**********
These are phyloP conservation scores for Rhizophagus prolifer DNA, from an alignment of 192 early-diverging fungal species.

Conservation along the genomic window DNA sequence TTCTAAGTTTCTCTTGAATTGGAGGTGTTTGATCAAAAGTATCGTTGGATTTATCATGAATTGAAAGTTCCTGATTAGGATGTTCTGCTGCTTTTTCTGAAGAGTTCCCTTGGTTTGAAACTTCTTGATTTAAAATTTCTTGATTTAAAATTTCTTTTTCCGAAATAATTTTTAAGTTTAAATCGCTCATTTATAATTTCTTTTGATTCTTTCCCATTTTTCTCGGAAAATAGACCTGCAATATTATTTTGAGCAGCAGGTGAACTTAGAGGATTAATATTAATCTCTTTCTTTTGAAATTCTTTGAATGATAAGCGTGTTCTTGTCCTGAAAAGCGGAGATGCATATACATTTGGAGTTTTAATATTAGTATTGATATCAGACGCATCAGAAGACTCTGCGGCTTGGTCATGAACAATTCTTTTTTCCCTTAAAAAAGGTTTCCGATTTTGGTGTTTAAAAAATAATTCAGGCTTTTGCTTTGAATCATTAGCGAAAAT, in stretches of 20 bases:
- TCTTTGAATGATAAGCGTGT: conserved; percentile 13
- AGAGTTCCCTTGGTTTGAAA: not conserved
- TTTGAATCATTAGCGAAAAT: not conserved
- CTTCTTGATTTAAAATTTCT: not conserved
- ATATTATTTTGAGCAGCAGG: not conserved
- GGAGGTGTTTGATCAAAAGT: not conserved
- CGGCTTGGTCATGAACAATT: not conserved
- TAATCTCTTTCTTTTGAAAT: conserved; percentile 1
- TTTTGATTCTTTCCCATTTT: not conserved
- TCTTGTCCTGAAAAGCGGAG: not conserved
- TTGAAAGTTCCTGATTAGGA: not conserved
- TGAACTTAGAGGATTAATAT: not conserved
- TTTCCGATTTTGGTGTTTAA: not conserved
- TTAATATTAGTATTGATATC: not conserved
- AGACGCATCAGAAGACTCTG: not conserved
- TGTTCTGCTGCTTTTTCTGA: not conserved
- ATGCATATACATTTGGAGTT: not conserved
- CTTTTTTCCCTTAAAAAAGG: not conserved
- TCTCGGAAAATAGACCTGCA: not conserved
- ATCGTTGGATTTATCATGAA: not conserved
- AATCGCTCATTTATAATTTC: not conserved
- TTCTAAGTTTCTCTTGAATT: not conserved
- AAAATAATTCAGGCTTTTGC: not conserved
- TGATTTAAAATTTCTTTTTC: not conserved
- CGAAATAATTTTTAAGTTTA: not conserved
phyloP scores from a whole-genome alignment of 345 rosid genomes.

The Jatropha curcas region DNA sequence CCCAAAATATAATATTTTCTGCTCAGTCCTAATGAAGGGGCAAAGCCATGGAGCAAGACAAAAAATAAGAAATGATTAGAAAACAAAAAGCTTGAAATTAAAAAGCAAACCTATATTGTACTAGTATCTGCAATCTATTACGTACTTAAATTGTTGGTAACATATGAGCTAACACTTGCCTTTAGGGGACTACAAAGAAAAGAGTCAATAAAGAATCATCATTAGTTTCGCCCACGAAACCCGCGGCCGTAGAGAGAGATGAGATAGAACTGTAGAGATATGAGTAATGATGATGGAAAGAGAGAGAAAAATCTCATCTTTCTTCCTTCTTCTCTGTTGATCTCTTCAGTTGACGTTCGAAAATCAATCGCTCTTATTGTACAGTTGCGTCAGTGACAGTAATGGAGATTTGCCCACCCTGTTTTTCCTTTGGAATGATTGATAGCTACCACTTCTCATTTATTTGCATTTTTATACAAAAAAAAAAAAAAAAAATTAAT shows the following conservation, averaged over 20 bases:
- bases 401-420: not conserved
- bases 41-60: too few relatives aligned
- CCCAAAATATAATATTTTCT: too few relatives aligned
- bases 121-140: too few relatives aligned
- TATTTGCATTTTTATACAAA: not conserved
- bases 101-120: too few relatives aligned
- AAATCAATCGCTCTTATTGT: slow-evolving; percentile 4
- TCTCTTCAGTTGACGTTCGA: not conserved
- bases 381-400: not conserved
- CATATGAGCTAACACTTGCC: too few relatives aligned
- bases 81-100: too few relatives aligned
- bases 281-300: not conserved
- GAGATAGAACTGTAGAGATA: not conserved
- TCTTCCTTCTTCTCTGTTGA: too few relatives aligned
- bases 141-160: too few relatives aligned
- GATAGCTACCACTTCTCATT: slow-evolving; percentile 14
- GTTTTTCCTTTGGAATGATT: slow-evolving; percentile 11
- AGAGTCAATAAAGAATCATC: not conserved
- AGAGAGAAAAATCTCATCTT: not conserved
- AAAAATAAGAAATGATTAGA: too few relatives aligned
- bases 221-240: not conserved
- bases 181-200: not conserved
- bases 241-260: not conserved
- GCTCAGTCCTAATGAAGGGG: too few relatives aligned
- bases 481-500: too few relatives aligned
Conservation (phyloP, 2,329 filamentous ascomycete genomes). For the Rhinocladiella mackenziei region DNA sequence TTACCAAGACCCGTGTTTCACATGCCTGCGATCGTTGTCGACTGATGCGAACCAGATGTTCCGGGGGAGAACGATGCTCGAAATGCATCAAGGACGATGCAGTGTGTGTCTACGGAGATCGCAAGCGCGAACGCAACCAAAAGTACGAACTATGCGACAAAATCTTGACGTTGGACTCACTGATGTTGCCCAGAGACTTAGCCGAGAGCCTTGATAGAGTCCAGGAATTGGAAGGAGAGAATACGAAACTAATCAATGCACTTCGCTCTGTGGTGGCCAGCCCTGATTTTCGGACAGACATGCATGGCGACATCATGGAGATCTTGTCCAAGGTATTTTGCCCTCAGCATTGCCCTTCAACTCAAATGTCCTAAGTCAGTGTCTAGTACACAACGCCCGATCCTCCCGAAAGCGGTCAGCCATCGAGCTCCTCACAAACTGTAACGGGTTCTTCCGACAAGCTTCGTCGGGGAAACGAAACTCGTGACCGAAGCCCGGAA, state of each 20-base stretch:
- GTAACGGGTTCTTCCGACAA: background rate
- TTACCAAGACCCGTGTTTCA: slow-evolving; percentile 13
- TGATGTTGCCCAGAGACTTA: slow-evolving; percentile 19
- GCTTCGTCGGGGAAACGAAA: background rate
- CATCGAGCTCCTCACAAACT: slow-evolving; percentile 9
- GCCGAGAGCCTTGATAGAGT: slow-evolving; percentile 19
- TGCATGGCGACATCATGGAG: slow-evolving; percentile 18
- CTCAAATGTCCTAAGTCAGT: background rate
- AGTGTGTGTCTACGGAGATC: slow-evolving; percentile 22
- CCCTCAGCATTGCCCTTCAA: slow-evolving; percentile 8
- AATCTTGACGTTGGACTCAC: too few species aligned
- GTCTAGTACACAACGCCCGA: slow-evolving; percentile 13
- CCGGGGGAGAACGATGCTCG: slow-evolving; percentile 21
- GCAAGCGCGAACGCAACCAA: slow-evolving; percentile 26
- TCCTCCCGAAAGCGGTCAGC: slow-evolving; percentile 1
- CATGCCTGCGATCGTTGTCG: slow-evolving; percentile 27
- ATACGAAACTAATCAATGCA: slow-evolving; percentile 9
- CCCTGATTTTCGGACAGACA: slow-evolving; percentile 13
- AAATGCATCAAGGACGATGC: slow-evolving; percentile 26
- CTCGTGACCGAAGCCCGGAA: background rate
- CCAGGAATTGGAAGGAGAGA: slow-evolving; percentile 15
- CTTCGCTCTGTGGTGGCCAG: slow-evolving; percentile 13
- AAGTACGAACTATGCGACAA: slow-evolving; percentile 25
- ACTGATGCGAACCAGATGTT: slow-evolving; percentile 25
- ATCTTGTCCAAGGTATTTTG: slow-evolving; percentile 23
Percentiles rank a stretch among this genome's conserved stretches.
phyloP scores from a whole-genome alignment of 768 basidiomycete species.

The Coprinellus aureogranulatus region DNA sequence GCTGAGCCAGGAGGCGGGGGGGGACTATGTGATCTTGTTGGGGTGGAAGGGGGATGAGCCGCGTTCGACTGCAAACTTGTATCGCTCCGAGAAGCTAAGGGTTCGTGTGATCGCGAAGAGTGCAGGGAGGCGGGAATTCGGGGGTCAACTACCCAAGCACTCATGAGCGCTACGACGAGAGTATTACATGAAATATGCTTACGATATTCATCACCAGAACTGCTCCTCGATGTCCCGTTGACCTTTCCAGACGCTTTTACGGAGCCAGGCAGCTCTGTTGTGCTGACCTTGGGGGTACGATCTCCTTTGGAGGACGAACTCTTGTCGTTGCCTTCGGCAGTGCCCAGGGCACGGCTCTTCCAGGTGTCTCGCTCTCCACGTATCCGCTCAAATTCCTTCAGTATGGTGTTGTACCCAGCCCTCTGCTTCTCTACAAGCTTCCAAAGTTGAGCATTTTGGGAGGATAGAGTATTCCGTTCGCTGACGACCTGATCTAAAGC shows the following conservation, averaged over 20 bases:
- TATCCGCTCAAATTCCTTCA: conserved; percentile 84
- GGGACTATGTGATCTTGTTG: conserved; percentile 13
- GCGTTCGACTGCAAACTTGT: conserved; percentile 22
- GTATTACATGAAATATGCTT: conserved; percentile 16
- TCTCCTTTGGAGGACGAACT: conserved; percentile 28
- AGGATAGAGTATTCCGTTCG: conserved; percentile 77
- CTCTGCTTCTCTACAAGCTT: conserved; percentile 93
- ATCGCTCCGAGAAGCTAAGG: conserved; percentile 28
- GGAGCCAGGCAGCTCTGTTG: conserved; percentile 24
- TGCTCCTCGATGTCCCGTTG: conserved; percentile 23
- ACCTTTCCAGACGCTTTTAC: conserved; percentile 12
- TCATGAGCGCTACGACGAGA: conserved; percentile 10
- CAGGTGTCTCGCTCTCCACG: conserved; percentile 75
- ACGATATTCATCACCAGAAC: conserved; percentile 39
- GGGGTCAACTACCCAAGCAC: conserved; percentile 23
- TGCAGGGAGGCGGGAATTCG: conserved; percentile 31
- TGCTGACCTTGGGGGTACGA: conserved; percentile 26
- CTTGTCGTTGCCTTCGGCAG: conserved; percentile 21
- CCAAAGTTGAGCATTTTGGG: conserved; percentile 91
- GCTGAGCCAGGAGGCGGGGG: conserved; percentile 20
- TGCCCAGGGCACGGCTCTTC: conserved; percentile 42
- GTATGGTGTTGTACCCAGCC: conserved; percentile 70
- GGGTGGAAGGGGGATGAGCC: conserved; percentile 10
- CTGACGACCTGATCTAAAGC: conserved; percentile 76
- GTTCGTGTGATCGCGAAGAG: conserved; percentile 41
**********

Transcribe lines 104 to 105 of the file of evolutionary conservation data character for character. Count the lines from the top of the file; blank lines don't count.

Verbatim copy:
- TGCCCAGGGCACGGCTCTTC: conserved; percentile 42
- GTATGGTGTTGTACCCAGCC: conserved; percentile 70